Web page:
Those Who Forget History in Texas are Doomed to Repeat It

(Credit: whoever)

Texas is home to some of the highest polluting power plants in the country.

Recently, the Texas Attorney General Ken Paxton’s office announced plans to challenge the U.S. Environmental Protection Agency’s (EPA) proposed Clean Power Plan, which would place limits on carbon emissions from existing power plants for the first time in the country. A few days afterward, Texas Governor and former State Attorney General Greg Abbott pledged support for Kentucky Senator Mitch McConnell’s Just Say No campaign, an effort to encourage states not to comply with the upcoming federal regulations.

Apparently Texas has a short memory. Just a couple of years ago, Texas lost a series of challenges to EPA regarding greenhouse gas (GHG) permitting. Texas refused to issue GHG permits to new and modified large industrial sources of greenhouse gas emissions, resulting in the establishment of a dual permitting system. This meant industrial facilities, like power plants and refineries, needed to apply to the Texas Commission on Environmental Quality (TCEQ) for some air permits and separately to EPA for the portion of their permit addressing greenhouse gases.

Ultimately, however, Texas industry urged the state to issue the GHG portion of air quality permits as well. And in an about face, after spending millions of taxpayer dollars fighting common sense regulations, Texas regained the ability to issue the state’s GHG permits.

[Tweet “Those who forget history in Texas are doomed to repeat it.”]

And then of course there’s the state’s most recent loss, an appeal to the U.S. Court of Appeals for the D.C. Circuit to rehear a case that continued to challenge these measures to reduce climate pollution.

So why should Texas support the Clean Power Plan? Here are 10 great reasons:

  1. There are currently no national limits on carbon pollution from power plants. Texas is home to some of the highest polluting power plants in the country.
  2. Power plants account for almost 40 percent of U.S. carbon dioxide emissions from energy. Texas’s Martin Lake plant is one of the country’s 10 highest polluting plants.
  3. In 2011, carbon pollution from the U.S. power sector exceeded total pollution levels from all nations except the U.S. and China.
  4. The worst-offending power plant in the United States produced more than 21 million metric tons of carbon dioxide in 2011 – more than the total energy-related emissions of eight states and 120 countries. The Clean Power Plan will reduce this harmful pollution, providing states with a great deal of flexibility to craft plans that leverage low- and zero-carbon emitting sources like renewable generation and energy efficiency.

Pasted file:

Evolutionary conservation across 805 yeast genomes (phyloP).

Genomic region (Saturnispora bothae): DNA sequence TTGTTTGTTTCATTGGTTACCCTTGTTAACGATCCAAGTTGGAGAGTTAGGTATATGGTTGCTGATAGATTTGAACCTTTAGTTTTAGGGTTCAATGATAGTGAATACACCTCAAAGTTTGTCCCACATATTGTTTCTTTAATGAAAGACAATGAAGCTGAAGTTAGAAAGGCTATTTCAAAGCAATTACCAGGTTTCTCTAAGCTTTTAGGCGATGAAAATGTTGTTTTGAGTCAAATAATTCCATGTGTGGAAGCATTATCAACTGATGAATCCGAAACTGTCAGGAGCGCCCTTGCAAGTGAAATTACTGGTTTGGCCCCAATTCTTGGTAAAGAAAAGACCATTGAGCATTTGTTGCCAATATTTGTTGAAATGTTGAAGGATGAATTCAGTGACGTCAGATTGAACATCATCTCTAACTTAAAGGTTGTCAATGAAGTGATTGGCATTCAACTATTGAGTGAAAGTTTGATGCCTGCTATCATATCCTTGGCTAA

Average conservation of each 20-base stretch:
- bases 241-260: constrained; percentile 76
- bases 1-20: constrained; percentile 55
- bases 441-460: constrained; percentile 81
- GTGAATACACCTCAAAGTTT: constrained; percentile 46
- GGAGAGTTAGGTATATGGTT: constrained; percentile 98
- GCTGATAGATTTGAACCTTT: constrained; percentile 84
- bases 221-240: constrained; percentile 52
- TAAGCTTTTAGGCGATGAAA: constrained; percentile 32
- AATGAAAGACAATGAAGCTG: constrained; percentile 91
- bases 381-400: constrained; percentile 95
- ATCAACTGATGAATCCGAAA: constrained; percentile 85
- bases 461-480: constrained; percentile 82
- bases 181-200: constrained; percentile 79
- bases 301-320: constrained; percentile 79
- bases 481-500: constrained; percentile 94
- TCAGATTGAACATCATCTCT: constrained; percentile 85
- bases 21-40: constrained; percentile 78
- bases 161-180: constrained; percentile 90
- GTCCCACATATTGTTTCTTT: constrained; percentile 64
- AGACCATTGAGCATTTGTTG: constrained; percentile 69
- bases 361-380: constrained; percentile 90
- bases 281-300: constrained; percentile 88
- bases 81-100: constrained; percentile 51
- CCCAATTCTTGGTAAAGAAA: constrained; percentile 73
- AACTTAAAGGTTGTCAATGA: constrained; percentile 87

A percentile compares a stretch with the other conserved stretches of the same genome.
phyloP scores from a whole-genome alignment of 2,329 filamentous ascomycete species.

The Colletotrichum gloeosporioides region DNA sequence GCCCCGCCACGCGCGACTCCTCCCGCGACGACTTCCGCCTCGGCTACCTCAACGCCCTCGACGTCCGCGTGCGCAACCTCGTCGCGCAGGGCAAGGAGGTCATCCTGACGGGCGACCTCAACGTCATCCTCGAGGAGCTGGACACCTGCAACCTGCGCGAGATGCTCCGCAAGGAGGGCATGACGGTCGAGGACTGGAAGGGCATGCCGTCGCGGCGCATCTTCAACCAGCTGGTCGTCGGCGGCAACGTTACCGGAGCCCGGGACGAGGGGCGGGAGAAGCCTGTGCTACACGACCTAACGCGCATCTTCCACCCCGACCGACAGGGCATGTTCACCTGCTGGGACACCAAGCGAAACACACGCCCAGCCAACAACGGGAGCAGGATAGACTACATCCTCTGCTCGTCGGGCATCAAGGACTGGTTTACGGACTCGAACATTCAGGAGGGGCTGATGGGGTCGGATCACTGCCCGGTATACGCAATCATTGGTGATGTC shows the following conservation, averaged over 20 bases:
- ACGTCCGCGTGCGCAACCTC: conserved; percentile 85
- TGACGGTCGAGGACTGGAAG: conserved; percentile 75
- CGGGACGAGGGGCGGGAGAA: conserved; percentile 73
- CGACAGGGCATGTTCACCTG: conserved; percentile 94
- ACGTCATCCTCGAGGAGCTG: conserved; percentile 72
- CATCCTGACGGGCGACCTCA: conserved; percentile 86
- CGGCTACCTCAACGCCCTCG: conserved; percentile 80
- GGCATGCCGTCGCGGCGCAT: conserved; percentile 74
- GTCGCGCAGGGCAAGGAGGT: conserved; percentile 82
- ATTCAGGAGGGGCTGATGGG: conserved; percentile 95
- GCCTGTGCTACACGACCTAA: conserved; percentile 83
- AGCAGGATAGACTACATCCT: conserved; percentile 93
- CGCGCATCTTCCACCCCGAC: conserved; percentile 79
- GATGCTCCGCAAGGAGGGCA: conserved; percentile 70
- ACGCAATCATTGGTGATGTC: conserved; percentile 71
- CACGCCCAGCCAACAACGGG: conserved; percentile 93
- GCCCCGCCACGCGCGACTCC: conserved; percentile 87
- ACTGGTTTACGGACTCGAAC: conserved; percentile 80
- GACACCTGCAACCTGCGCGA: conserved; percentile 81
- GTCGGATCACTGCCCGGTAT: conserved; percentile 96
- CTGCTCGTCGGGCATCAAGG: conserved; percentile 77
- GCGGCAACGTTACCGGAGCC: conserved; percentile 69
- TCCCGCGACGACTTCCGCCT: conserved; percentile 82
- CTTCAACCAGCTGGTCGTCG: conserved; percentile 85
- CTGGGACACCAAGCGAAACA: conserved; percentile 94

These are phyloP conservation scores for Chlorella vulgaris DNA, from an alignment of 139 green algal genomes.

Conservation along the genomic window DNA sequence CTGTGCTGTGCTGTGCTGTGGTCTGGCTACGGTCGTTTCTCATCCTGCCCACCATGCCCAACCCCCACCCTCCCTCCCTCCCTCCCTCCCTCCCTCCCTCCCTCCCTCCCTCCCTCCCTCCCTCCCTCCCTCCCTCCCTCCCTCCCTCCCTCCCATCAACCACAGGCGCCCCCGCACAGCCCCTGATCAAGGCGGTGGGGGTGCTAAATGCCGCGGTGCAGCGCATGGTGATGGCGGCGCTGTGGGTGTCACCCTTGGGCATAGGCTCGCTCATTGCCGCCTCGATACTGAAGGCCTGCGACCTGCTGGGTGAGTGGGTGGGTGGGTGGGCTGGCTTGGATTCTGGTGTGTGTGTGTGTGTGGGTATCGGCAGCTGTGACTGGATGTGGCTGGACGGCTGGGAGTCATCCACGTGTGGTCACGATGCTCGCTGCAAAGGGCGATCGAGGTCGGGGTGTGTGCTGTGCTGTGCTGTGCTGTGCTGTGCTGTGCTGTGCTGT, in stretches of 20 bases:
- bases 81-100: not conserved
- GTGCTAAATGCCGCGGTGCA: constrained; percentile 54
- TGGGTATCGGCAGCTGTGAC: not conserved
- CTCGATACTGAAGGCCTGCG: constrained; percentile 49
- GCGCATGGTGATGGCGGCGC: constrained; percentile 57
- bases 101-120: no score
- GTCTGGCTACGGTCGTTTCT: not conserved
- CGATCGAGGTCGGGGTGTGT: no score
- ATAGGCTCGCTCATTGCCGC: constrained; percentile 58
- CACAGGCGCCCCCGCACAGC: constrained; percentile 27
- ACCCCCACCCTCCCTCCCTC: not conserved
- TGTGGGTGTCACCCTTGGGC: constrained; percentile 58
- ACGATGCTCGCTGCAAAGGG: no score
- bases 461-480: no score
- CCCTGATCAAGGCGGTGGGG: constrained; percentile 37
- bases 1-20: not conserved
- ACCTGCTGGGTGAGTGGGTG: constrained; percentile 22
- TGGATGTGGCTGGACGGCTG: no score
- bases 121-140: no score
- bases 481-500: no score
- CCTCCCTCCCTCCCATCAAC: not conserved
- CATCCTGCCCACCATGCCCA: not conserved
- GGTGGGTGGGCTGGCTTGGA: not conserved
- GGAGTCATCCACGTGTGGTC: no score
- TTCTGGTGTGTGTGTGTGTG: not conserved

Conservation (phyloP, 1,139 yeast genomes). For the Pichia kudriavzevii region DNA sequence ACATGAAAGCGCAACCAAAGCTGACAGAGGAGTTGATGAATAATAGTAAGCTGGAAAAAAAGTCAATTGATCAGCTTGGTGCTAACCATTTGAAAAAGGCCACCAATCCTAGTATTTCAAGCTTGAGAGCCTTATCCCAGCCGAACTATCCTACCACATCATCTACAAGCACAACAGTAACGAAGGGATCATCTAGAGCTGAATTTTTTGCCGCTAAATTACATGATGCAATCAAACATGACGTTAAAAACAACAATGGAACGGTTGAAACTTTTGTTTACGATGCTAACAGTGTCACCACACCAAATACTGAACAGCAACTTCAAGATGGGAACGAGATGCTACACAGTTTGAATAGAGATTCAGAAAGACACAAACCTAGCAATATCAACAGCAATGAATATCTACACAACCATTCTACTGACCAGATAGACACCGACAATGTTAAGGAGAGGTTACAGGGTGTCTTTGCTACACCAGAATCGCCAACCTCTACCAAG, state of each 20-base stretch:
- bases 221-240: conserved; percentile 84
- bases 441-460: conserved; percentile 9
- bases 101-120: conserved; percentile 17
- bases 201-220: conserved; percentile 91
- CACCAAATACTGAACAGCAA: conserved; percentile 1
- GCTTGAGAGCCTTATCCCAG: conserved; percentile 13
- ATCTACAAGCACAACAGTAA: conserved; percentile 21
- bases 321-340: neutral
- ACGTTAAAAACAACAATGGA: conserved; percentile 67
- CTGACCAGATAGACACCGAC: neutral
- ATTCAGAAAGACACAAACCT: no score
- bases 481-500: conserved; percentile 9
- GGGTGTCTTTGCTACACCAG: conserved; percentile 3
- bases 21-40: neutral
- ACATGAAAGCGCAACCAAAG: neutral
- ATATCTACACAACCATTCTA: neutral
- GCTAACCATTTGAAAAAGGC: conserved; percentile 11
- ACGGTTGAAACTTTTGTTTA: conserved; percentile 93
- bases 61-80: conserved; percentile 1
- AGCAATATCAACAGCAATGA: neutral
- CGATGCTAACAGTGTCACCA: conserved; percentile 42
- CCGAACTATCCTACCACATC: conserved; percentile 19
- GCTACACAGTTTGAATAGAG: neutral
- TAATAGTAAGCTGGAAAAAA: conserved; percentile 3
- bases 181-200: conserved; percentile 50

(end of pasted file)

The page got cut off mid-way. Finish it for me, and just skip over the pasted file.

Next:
5. Between 2011 and 2013, wind generation in the United States increased by 40 percent. Texas ranks number one in the nation for wind energy capacity.
  6. Between 2010 and 2011, green jobs grew four times as fast as other jobs. Texas ranks second nationally for employment in the renewable energy industry.
  7. Every dollar invested into clean energy creates approximately three times as many jobs as the same dollar invested into fossil fuels.
  8. In 2012, rooftop solar panels cost approximately one percent of what they did 35 years earlier.
  9. In 2010, Americans using ENERGY STAR products and retrofits saved the energy equivalent of approximately 45 power plants — preventing 195 million metric tons of carbon dioxide emissions, and saving more than $20 billion in their energy bills.
  10. More than 64 percent of Americans support establishing carbon dioxide emission limits on existing power plants.

Wake up, Texas leadership. Wouldn’t it be better to leverage our innovation and renewable riches toward a clean energy future, instead of remaining in the dark ages?


(Image Source: Reddit)

This entry was posted in Air Pollution, Climate Change, GHGs, TCEQ, Uncategorized and tagged , , , , , . Bookmark the permalink. Both comments and trackbacks are currently closed.

One Comment

  1. Ray Hause
    Posted May 27, 2015 at 7:31 PM | Permalink

    The reasons for Texas losing those suits were not from excess greenhouse gases or coal but really due to the excess amount of methane gas produced from the Liberals and all of the various livestock in Texas.
    What I would really like to know is what kind of product do you produce, that would tell me that you are not out there seeking some federal grant or scamming many elders that falls victims. Remember this, Federal Grants come from Tax payers and when we get a more conservative congress, we’ll choke off funding for the Sierra EPA.